Brenda Anderson – Principal, Vanway Elementary

We wish these administrators all the best in their new positions.

We also wish all the best to Steve Wyer in his move to School District No. 6 (Rocky Mountain) and to Rick Urquhart in retirement.

Teachers’ vote may not prompt immediate strike

…McQuarrie is expecting a successful vote, which she said gives union negotiators more leverage. Completely shutting down the workplace, however, she said would be the “last big thing” teachers could do.

Charles Ungerleider, a former B.C. deputy minister of education, said he, too, doesn’t expect an affirmative vote will prompt the union to issue immediate notice.

“The fact that you’re taking a strike vote doesn’t indicate that you’re necessarily going to a strike,” said Ungerleider, a bureaucrat under the New Democrats from 1998 to 2001 and now professor emeritus with the University of British Columbia….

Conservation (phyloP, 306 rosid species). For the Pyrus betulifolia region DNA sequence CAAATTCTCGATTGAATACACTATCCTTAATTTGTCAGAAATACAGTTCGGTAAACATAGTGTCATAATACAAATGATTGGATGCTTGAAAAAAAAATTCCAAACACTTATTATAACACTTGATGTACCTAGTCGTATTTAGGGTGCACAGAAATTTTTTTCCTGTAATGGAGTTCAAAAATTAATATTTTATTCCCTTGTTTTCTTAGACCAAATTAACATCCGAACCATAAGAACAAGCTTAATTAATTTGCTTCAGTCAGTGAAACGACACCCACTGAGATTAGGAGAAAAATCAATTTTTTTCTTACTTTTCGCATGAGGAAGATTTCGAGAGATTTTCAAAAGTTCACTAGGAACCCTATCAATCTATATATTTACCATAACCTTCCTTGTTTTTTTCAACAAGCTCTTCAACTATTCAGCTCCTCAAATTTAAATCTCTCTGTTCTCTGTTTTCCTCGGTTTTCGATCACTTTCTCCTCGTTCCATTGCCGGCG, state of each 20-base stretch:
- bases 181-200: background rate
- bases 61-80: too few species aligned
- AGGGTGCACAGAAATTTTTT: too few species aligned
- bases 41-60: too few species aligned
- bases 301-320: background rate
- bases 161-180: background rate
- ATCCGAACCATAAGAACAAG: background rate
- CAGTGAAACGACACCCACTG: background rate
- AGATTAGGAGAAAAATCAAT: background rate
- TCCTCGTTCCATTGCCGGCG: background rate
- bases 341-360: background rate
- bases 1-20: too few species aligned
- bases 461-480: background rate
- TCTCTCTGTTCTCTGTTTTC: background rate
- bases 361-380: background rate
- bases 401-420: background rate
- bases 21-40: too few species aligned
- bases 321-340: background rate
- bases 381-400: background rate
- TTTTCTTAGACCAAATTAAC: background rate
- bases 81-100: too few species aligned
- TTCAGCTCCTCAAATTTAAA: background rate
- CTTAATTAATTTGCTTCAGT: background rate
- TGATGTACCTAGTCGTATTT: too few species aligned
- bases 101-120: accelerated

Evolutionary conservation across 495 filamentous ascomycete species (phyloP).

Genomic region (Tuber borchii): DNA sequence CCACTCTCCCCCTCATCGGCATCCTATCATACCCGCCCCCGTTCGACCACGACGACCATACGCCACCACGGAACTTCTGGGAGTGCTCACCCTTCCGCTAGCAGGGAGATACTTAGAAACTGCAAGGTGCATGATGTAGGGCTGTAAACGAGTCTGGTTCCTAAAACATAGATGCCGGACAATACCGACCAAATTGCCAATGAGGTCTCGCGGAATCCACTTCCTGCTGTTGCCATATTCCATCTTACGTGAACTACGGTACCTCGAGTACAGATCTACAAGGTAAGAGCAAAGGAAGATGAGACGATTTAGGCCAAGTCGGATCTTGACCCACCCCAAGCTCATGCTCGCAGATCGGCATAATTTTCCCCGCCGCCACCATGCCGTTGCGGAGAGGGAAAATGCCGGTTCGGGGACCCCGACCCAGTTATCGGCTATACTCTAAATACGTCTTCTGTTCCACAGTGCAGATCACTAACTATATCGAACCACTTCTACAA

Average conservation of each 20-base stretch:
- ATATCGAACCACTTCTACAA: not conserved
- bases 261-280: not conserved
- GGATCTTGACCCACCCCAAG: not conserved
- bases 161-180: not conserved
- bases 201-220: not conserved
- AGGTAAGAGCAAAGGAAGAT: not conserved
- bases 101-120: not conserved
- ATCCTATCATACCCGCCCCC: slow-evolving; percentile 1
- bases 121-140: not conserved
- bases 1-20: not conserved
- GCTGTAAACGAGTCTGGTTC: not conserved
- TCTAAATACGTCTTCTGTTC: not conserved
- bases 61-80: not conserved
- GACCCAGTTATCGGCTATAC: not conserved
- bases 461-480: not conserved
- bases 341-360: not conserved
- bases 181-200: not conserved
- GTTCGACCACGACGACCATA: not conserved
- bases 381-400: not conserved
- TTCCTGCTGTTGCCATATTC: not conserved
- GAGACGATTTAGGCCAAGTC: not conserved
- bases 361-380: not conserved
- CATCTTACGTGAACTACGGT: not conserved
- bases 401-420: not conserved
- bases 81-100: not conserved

Grade 7 Dance at the Hart Community Centre

Friday, June 13 at 7:00pm
Hart Community Centre
4900 West Austin Rd., Prince George, British Columbia V2K 5Y8

Grade 7 Dance at the Hart Community Centre

A time to celebrate, going from Hart Elementary Schools – Kelly Road Secondary. This is a grade 7 celebration for Heather Park, Hart Highlands, Glenview and Nukko Lake. Please invite or inform any Grade 7′s from these schools.

Tickets will be $20.00

For tickets please contact Tara 250-565-1894 or or Darcie Rae

The tickets will include the Dance, and snacks.

***Parents: There will need to be an adult picking the kids up from the dance**

Snacks, drinks and music.


This is a parent-organized event, not affiliated with the schools in any way.

CUPE reaches tentative settlement with BCPSEA

CUPE reaches tentative provincial agreement for K–12 education support workers